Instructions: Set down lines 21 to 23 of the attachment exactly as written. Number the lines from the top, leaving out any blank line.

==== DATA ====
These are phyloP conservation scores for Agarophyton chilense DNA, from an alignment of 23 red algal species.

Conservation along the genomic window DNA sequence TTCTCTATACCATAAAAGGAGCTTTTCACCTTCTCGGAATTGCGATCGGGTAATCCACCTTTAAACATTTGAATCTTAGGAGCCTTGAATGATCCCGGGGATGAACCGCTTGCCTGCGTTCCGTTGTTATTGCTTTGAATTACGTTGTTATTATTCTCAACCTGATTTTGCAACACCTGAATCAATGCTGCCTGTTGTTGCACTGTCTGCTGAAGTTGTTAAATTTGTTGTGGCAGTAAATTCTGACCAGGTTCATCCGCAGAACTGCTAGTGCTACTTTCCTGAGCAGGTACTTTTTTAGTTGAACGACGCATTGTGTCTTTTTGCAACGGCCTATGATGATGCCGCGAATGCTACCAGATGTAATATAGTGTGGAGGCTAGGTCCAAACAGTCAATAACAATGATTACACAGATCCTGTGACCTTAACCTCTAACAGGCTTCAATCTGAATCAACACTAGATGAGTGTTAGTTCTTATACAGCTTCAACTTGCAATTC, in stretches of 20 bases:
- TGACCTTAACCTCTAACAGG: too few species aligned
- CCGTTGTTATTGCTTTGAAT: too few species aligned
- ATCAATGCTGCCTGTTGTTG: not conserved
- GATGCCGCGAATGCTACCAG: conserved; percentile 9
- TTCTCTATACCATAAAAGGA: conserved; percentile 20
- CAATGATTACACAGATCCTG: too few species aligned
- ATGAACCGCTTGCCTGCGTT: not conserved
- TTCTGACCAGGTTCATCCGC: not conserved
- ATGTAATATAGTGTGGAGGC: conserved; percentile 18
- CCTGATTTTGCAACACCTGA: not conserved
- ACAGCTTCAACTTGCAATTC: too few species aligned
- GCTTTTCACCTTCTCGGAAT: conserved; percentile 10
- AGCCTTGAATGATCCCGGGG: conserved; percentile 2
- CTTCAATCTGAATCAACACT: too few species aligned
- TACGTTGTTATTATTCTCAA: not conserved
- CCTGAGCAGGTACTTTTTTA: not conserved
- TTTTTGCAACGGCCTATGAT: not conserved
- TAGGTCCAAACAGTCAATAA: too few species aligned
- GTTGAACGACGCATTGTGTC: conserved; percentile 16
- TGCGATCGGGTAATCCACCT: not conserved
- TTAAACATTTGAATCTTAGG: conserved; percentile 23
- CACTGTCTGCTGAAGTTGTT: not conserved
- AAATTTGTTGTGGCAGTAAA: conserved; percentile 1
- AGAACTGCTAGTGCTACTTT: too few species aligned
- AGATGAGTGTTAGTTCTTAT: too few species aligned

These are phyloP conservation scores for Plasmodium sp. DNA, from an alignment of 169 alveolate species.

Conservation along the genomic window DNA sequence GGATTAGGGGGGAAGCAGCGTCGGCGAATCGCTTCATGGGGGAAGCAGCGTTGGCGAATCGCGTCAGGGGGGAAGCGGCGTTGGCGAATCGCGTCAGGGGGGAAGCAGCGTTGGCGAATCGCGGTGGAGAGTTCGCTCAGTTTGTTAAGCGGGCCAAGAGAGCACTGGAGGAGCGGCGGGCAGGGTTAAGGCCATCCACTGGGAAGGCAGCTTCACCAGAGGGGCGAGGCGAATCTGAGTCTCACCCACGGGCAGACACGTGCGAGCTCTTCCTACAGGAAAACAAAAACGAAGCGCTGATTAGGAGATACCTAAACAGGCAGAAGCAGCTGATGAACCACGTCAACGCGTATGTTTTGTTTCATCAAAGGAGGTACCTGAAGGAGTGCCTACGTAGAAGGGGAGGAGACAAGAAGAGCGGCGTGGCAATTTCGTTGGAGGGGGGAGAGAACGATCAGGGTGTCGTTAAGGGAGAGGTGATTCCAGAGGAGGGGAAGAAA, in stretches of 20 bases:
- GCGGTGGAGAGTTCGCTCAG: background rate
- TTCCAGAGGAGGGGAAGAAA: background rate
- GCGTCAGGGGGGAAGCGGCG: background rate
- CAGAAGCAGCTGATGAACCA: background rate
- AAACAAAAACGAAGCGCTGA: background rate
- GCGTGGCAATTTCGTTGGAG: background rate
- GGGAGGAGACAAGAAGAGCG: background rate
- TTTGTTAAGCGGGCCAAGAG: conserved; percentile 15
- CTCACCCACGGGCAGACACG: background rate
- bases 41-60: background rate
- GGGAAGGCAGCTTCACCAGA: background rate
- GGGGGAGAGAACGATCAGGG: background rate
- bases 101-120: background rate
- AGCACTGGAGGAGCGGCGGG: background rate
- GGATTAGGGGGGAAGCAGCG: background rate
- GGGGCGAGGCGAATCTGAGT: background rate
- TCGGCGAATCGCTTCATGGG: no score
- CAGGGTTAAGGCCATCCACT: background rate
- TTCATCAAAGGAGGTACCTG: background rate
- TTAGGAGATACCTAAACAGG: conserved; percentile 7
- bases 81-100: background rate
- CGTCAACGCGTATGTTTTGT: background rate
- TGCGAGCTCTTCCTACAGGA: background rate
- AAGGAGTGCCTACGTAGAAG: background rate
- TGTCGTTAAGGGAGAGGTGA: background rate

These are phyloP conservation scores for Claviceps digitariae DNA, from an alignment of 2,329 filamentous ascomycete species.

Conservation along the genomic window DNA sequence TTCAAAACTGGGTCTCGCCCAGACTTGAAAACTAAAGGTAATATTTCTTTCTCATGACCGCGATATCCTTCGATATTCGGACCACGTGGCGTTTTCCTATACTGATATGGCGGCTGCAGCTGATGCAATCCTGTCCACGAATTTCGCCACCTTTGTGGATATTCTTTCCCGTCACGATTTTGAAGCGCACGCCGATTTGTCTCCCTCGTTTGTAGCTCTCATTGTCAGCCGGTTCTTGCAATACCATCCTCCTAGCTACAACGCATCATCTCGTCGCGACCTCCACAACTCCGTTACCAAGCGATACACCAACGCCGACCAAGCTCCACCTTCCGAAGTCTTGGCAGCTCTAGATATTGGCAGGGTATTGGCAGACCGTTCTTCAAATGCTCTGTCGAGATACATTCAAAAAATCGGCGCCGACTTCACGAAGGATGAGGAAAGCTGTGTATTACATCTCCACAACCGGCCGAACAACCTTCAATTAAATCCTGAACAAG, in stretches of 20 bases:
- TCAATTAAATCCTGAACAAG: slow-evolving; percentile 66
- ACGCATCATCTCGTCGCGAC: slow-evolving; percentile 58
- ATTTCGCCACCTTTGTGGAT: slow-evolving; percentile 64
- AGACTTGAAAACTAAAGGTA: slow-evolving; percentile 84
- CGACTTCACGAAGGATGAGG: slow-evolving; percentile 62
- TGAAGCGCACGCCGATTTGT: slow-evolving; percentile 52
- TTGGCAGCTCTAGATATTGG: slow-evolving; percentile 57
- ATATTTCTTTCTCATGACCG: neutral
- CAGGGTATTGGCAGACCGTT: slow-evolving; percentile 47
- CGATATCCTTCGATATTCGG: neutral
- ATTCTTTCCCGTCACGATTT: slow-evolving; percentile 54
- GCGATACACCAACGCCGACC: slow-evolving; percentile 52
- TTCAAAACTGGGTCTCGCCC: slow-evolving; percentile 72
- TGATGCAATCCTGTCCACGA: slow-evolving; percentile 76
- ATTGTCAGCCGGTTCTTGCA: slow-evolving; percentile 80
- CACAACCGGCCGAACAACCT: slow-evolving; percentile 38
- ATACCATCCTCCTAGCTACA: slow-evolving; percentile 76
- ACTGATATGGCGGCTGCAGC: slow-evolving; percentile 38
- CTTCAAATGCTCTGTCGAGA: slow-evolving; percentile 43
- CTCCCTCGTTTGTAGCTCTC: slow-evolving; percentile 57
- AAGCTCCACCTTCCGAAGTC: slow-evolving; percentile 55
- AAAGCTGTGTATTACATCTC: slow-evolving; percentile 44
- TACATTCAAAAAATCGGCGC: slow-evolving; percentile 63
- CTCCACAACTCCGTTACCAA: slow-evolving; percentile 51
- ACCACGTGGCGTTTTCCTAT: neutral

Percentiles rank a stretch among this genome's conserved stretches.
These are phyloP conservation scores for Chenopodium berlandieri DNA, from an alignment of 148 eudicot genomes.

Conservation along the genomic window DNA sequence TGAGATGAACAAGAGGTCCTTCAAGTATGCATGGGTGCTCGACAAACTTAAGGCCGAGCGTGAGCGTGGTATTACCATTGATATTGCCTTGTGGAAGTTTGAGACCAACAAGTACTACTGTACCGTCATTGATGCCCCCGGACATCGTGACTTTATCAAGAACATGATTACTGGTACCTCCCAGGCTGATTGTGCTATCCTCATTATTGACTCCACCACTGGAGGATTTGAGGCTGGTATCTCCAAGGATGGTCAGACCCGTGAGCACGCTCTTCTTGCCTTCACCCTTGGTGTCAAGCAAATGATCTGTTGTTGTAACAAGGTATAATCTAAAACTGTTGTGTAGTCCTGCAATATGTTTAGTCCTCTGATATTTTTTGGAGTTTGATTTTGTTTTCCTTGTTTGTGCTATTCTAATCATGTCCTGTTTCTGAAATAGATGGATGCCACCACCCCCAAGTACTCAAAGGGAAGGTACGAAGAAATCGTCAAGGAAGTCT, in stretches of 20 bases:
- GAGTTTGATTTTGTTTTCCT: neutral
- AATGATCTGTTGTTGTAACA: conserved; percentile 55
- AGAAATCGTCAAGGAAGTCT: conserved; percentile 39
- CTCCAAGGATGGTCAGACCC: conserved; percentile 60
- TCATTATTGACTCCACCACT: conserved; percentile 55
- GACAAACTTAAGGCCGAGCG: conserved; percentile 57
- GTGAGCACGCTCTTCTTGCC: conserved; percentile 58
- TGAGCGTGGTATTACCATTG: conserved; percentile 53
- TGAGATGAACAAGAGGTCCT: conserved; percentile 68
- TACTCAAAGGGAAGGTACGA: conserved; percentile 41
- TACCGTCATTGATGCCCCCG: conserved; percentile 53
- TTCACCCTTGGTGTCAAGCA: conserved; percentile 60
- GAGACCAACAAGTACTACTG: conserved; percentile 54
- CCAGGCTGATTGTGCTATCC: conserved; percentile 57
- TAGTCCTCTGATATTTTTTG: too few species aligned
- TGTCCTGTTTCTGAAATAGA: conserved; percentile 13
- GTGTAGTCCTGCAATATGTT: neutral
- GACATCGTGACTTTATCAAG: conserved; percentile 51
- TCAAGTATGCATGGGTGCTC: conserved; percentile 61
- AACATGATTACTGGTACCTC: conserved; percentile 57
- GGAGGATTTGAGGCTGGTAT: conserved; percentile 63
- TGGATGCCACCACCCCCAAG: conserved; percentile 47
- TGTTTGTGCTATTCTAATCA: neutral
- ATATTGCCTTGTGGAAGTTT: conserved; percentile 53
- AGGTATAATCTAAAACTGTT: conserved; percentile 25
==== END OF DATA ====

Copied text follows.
- GTTGAACGACGCATTGTGTC: conserved; percentile 16
- TGCGATCGGGTAATCCACCT: not conserved
- TTAAACATTTGAATCTTAGG: conserved; percentile 23